Neither a cookbook nor a restaurant guide, Cajun Foodways gives interpretation to the meaning of traditional Cajun food from the perspective of folklife studies and cultural anthropology. The author takes into account the modern regional popular culture in examining traditional foodways of the Cajuns.
Cajuns' attention to their own traditional foodways is more than merely nostalgia or a clever marketing ploy to lure tourists and sell local products. The symbolic power of Cajun food is deeply rooted in Cajuns' ethnic identity, especially their attachments to their natural environment and their love of being with people.
Foodways are an effective symbol for what it means to be a Cajun today. The reader interested in food and in cooking will find much appeal in this book, for it illustrates a new way to think about how and why people eat as they do.
Americanization of a People
History -- Southern Studies--> The past sixty years have shaped and reshaped the group of French-speaking Louisiana people known as the Cajuns. During this period they have become much like other Americans and yet have remained strikingly distinct. The Cajuns: Americanization of a People explores these six decades and analyzes the forces that had an impact on Louisiana's Acadiana. In the 1940s, when America entered World War II, so too did the isolated Cajuns. Cajun soldiers fought alongside troops from Brooklyn and Berkeley and absorbed aspects of new cultures. In the 1950s as rock 'n' roll and television crackled across Louisiana airwaves, Cajun music makers responded with their own distinct versions. In the 1960s, empowerment and liberation movements turned the South upside down. During the 1980s, as things Cajun became an absorbing national fad, "Cajun" became a kind of brand identity used for selling everything from swamp tours to boxed rice dinners. At the dawn of the twenty-first century, the advent of a new information age launched "Cyber-Cajuns" onto a worldwide web. All these forces have pushed and pulled at the fabric of Cajun life but have not destroyed it. A Cajun himself, the author of this book has an intense personal fascination in his people. By linking seemingly local events in the Cajuns' once isolated south Louisiana homeland to national and even global events, Bernard demonstrates that by the middle of the twentieth century the Cajuns for the first time in their ethnic story were engulfed in the currents of mainstream American life and yet continued to make outstandingly distinct contributions. Shane K. Bernard serves as historian and curator to McIlhenny Company, maker of Tabasco brand products since 1868, and Avery Island, Inc. He is the author of Swamp Pop: Cajun and Creole Rhythm and Blues (University Press of Mississippi). His work has been published in such periodicals as Louisiana History, Louisiana Folklife, Louisiana Cultural Vistas, and the New Orleans Times-Picayune.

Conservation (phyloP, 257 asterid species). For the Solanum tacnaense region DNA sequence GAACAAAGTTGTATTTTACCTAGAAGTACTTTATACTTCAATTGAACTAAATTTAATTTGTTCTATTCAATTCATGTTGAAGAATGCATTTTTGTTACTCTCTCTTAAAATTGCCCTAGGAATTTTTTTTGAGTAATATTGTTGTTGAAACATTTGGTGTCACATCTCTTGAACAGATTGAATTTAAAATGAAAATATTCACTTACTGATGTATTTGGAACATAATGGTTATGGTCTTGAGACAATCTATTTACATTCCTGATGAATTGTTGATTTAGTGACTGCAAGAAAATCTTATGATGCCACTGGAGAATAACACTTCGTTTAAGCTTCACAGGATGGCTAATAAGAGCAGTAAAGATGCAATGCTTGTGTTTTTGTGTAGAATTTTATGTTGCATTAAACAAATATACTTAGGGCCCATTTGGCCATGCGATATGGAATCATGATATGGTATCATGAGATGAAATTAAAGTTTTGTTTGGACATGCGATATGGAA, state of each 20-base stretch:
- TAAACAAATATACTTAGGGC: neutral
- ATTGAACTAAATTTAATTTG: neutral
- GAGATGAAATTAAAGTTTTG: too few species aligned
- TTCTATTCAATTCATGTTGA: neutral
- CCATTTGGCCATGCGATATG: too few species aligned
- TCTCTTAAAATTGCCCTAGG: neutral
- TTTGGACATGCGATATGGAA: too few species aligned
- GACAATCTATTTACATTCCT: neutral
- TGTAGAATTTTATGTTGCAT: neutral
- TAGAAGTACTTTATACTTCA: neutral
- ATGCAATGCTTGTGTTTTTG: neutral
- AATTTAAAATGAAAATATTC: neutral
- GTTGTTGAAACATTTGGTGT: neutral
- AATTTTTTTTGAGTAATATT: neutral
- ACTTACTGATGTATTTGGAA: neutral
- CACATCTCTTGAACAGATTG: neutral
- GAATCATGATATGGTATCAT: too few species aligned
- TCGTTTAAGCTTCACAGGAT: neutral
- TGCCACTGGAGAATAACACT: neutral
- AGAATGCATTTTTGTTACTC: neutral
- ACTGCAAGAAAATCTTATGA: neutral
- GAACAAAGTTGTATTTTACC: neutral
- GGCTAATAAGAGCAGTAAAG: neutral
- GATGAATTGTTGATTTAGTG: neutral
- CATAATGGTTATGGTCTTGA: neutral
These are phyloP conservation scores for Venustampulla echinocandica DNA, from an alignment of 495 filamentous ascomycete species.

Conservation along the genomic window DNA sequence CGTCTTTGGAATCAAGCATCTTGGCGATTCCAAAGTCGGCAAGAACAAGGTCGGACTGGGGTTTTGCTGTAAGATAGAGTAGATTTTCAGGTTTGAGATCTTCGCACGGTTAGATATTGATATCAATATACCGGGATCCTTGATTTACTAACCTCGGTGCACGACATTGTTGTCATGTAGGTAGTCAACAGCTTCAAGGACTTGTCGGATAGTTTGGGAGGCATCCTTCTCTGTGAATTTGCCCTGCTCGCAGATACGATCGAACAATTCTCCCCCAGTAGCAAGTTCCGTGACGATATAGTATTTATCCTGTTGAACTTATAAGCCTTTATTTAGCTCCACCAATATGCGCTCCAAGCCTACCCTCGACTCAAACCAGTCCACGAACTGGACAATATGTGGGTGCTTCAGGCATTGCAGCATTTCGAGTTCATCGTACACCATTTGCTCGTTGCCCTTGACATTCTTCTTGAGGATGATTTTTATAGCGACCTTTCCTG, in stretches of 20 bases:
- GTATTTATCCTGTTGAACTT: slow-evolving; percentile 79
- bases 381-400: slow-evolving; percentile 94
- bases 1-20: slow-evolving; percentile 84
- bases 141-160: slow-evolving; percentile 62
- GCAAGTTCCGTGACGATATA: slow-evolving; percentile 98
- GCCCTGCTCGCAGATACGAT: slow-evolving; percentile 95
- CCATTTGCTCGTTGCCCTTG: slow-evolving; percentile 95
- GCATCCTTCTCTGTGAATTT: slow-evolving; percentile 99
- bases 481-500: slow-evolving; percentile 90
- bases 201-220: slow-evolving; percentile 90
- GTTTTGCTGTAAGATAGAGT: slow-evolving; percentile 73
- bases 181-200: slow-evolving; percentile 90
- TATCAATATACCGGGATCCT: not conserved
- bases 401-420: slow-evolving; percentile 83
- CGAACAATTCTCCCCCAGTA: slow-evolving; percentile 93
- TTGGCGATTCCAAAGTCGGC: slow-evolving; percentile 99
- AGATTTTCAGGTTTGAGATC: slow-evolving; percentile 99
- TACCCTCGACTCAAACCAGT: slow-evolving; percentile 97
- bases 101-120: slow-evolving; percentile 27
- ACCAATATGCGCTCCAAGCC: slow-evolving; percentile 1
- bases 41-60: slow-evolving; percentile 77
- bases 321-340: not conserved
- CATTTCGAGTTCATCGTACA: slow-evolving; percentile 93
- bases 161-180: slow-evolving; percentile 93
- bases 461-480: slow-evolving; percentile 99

Vol. 20 (2015) through current issue
Calíope, a critical journal of poetry of Spain and the Americas during the Renaissance and Baroque periods, is published biannually by the Society for Renaissance and Baroque Hispanic Poetry since 1995, and is provided to members of the society.
Reality has begun to show its age. Have you noticed? Joe has. Calamity Joe is the pen name of the mysterious narrator in a new kind of poetry collection. Spending his days in a lab, talking to mice & microbes, he will soon be the last living member of his family. More and more, life seems to hint at its syntax, and Joe feels that he can just make out the page he inhabits. Drastic measures are called for, but for what? Poet Brendan Constantine hasn’t crafted another novel in verse, but a secret life revealed by poetry. Open it anywhere and be rewarded with poems that stand alone; read it from the beginning and discover the deeper context that ties every image together. As with his previous collections, Constantine employs countless approaches to poetry and no single style dominates. Looking through Joe’s eyes, we understand that life has no single story, that love is not a single feeling, and that consciousness may be an act of sheer will.